Van Particle Discusses Dancers of War


Cliqist : So, a dancing combat game huh? That’s different.

Van Partible : Different, ha ha, or different whaaaa…? Either way, yes. Yes it is.


dancersofwar2Cliqist : Is Sgt Dancer any relation to Ulala?

Van Partible : I would imagine no, because if someone ever did a fanfic with the two of them, things could get kind of… different whaaaa…?


Cliqist : Going from the world of TV to videogames seems like a jump; one that was popular, but disastrous, in the 90’s. What qualifies you to get into the game space?

Van Partible : I’m qualified to create content like artwork, character, and story. My partner, Scott Eaton, is the one that’s qualified to create awesome gameplay.


Cliqist : What was the inspiration behind Dancers of War?

Van Partible : Inspiration came from tons of places. Captain Eo, K-Pop, Call Of Duty, James Brown, Mr. T, John Cena, Bollywood, you name it, it was probably an inspiration.


Cliqist : This sounds like a game that needs to be played on an Xbox with Kinect. Any possibility of that happening?

Van Partible : That would be amazing! We’re open to everything, but due to how much it actually costs to fund a game, we’re starting on PC.

Early Development Render of Jack Dancer - NOT FINAL
Early Development Render of Jack Dancer – NOT FINAL

Cliqist : The campaign has been off to a bit of a sluggish start. Any ideas why? What’s the plan to turn things around?

Van Partible : The biggest challenge is getting people to discover our project amongst all the other chatter going on over the internet. Being new to the video game industry, we’re not necessarily on anybody’s radar so people don’t even know we’re in the game.

We’re also competing against products in various stages, with various amounts of time and money backing them. It could be I am a developer that had a game in development for years and want to finish it. Or it could be like ours, where we have an idea and a rough prototype and need a lot more time and money to finish. Our hope is to find people who love our idea, are interested in the creative process, and want to go on a yearlong interactive journey with us through development and production.

We have a lot more press coming out which means a lot more eyes on our project. We’re hoping that will create a big enough surge for us at the end.


dancersofwar3Cliqist : In the FAQ you mention showing some gameplay footage in the next few weeks, is that still a go?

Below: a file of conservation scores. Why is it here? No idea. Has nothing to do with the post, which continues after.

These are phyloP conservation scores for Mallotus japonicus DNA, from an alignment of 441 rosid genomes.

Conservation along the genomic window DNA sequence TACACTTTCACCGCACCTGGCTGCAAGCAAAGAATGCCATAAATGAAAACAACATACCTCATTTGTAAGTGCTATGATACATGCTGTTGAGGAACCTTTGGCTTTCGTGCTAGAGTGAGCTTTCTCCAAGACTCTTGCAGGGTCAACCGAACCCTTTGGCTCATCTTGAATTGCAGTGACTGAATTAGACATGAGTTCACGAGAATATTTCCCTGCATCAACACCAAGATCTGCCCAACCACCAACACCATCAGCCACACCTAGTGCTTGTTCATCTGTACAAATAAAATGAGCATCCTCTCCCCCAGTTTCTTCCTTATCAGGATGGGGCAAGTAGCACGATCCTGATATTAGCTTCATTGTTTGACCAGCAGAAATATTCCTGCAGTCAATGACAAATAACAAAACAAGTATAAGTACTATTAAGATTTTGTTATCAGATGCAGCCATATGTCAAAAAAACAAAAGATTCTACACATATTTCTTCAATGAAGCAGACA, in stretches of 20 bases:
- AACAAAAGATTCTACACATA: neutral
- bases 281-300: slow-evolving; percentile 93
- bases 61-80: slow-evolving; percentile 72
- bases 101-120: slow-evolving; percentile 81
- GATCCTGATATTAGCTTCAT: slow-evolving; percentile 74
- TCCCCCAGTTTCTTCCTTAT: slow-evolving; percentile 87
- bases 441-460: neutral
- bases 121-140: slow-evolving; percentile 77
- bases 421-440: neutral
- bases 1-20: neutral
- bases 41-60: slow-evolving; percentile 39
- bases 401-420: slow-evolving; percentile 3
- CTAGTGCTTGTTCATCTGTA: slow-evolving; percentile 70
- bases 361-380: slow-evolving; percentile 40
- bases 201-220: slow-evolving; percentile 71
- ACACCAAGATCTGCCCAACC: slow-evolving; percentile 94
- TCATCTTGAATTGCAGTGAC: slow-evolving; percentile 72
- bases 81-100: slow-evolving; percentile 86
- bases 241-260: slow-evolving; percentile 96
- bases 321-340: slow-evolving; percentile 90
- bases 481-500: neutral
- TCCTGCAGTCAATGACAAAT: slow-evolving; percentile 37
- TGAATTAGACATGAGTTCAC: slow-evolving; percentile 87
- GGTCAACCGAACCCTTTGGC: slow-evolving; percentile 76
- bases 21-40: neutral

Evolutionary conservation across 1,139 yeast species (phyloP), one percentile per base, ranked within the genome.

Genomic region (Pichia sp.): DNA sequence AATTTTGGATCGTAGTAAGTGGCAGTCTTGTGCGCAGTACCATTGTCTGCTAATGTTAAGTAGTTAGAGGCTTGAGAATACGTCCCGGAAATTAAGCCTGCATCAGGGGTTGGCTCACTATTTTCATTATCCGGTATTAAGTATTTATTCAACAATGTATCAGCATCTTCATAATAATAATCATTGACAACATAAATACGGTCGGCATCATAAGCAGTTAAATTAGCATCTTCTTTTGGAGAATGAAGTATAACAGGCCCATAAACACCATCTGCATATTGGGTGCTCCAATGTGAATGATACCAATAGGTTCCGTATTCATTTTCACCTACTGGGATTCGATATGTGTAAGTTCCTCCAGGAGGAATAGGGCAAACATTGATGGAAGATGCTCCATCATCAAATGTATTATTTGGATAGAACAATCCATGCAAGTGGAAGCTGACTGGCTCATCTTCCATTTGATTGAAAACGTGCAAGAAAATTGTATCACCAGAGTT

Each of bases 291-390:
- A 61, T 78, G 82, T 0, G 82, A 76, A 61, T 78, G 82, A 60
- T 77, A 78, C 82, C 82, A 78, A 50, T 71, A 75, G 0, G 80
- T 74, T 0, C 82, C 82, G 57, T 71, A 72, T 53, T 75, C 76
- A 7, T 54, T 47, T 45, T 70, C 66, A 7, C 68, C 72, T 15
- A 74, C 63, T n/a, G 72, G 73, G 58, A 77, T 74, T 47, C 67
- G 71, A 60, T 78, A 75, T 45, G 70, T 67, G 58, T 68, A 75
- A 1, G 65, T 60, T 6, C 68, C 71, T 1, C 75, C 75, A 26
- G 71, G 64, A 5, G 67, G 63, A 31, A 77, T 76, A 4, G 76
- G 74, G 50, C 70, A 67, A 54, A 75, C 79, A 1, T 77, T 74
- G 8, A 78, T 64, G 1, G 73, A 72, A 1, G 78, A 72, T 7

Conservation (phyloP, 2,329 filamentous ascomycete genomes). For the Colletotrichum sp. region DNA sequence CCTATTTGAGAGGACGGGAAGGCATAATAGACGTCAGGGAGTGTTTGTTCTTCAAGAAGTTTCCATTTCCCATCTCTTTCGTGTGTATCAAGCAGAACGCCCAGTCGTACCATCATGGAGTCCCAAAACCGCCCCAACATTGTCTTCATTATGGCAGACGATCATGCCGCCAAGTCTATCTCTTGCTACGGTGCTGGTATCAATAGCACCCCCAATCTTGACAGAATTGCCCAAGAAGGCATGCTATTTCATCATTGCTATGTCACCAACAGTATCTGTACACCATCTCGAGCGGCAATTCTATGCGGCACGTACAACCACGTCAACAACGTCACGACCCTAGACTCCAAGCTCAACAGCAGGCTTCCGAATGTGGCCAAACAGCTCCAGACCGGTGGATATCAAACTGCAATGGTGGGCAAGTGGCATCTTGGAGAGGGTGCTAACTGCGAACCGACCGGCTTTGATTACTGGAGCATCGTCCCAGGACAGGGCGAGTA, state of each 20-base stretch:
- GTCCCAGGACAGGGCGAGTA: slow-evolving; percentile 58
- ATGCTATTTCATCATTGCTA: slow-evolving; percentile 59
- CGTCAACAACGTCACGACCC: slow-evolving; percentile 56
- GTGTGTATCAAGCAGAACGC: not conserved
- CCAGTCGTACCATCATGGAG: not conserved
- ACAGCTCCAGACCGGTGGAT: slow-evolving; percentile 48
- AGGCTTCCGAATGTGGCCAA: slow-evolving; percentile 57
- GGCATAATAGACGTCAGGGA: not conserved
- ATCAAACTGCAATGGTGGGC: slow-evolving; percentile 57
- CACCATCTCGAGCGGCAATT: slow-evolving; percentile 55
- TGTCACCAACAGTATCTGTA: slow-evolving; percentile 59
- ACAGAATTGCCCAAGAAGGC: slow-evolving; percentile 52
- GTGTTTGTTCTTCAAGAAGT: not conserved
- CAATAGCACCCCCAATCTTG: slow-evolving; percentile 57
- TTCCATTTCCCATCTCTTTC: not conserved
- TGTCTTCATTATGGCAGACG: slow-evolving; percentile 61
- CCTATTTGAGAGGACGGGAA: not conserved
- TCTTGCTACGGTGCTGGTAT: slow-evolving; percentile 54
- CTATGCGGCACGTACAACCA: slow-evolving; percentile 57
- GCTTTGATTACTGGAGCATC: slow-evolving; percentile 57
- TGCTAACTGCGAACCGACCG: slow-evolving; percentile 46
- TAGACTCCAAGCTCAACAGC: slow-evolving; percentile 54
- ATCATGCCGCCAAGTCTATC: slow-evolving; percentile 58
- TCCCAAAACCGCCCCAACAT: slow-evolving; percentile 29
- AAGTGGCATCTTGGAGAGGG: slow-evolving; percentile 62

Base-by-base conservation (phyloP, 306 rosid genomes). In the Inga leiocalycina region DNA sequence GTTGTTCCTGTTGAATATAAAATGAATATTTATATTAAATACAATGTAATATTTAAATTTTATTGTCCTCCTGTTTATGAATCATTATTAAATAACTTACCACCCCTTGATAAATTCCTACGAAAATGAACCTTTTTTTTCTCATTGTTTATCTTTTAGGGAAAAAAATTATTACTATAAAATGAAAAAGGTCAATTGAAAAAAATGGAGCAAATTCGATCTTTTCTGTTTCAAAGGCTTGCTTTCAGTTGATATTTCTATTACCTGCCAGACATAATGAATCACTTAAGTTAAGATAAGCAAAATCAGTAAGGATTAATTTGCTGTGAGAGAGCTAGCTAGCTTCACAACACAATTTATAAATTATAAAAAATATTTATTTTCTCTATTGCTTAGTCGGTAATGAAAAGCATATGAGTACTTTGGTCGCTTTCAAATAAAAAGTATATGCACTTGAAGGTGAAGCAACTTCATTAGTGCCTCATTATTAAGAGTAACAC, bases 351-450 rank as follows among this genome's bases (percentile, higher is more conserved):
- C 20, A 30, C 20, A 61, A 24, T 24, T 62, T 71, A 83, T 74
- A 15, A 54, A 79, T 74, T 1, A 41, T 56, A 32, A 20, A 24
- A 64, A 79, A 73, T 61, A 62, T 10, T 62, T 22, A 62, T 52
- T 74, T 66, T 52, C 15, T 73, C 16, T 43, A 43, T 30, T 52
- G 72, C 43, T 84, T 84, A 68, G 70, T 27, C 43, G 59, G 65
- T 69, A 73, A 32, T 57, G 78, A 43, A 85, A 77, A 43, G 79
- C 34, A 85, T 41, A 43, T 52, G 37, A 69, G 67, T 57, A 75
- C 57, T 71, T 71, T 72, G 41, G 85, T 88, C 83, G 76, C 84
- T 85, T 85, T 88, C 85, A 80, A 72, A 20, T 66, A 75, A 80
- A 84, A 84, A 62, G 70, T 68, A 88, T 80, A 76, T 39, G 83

Van Partible : Yes, but not in the traditional sense of showing fully rendered characters in action. We’ll be releasing some more artwork and doing some videos, but since we’re still early in development, we don’t want to show gameplay that isn’t anything less than 100% accurate of what the final product will be. So, rather than put together a semblance of what the gameplay could be, we’re putting together an explanation of the mechanics of the gameplay we hope to create. Like it says on our page, we’re asking our backers to come alongside and create this game with us. We have our pillars, but we want to brainstorm with our clients: our backers.


Cliqist : It seems as though Kickstarter has gone from backers helping someone realize their dream, to people using it as a place to preorder games; and being reluctant to back anything without lots of gameplay. Why do you think that is, and is it fixable?

Van Partible : It’s unfortunate that independent developers need to come to Kickstarter with a lot more finished gameplay and ask the general public for a lot less money. This “race to the bottom” happens throughout the entertainment industry and it completely discourages everyone from taking a risk and underprices anyone who knows how much it actually costs to develop a high quality video game. It seems that developers now need an angel investor in place to cover the additional costs before they even think about coming to Kickstarter. With this thinking, it completely edges out anyone who truly wants to “Kickstart” a game. It also puts the power back in the hands of the money people. If someone has never budgeted an actual video game, dollar for dollar, then they’re not able to foresee the budgetary obstacles that lie ahead in their production. Thus, a lot of backers have been burned by mismanagement of time and money. It’s fixable if people do their homework and under promise and over deliver.


Inspirational render of Jack Dancer and Dance Minions
Inspirational render of Jack Dancer and Dance Minions

Cliqist : What would you say to someone that’s on the fence about backing Dancers of War?

Van Partible : We think our team has a great idea and have the knowledge and experience to deliver on our pitch. If you liked our pitch, then you’re going to want to join us in our creative process. I’ve been teaching animation production and character design for almost twenty years, so my hope is that the yearlong creation of this game could work as a type of master class in the art of development and production. We also promise to make it as fun and interactive as possible. Plus, where else can you get access to world class animators, game designers, musicians, and dancers all in the same place?


Cliqist : I usually finish interviews by asking people to close us out with a haiku, but you already did that on the Dancers of War Kickstarter page. Care to close us out with a couplet?

Van Partible :

Dancers of War is a game you should play

But let’s fund it first, what do you say?


You can learn much more about Dancers of War on it’s Kickstarter page.  Funding continues until April 30th and has a target of $750,000.


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Greg Micek

Greg Micek

Editor at Cliqist
Greg Micek has been writing on and off about games since the late nineties, always with a focus on indie games. He started in 2000, which was one of the earliest gaming sites to focus exclusively on indie games.
Greg Micek
Greg Micek
Greg Micek